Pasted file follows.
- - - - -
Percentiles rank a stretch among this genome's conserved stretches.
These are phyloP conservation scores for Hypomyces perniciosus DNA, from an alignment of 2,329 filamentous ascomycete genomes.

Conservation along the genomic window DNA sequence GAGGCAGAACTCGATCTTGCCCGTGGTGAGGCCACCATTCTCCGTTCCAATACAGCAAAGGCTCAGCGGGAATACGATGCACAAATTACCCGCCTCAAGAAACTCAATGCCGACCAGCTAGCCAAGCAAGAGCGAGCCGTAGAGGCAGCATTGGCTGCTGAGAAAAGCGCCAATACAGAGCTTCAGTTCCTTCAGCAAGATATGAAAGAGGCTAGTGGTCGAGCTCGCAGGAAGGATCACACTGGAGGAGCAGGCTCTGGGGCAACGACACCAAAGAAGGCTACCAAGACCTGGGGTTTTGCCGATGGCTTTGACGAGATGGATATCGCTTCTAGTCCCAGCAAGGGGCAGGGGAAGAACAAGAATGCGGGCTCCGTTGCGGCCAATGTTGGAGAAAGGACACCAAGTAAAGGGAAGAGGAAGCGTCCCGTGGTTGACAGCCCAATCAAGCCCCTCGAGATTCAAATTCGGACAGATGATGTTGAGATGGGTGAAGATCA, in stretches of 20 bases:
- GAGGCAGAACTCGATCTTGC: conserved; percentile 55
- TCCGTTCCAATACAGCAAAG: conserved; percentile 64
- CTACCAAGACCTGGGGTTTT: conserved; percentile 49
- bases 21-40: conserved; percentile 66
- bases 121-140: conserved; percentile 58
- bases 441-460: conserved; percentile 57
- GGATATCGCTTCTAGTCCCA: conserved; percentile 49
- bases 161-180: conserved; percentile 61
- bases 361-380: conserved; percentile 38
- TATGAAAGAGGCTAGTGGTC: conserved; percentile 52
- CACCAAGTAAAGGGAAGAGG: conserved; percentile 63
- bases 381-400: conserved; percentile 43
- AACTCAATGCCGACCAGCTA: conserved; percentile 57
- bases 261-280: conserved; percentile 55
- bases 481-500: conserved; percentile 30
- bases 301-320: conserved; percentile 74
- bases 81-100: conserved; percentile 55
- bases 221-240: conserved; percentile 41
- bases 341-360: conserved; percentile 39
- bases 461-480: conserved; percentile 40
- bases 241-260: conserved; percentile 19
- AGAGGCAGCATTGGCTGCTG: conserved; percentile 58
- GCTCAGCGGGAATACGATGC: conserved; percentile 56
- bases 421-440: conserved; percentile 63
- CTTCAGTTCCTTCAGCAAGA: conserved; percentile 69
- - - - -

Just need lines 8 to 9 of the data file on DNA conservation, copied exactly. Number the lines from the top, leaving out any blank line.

- bases 121-140: conserved; percentile 58
- bases 441-460: conserved; percentile 57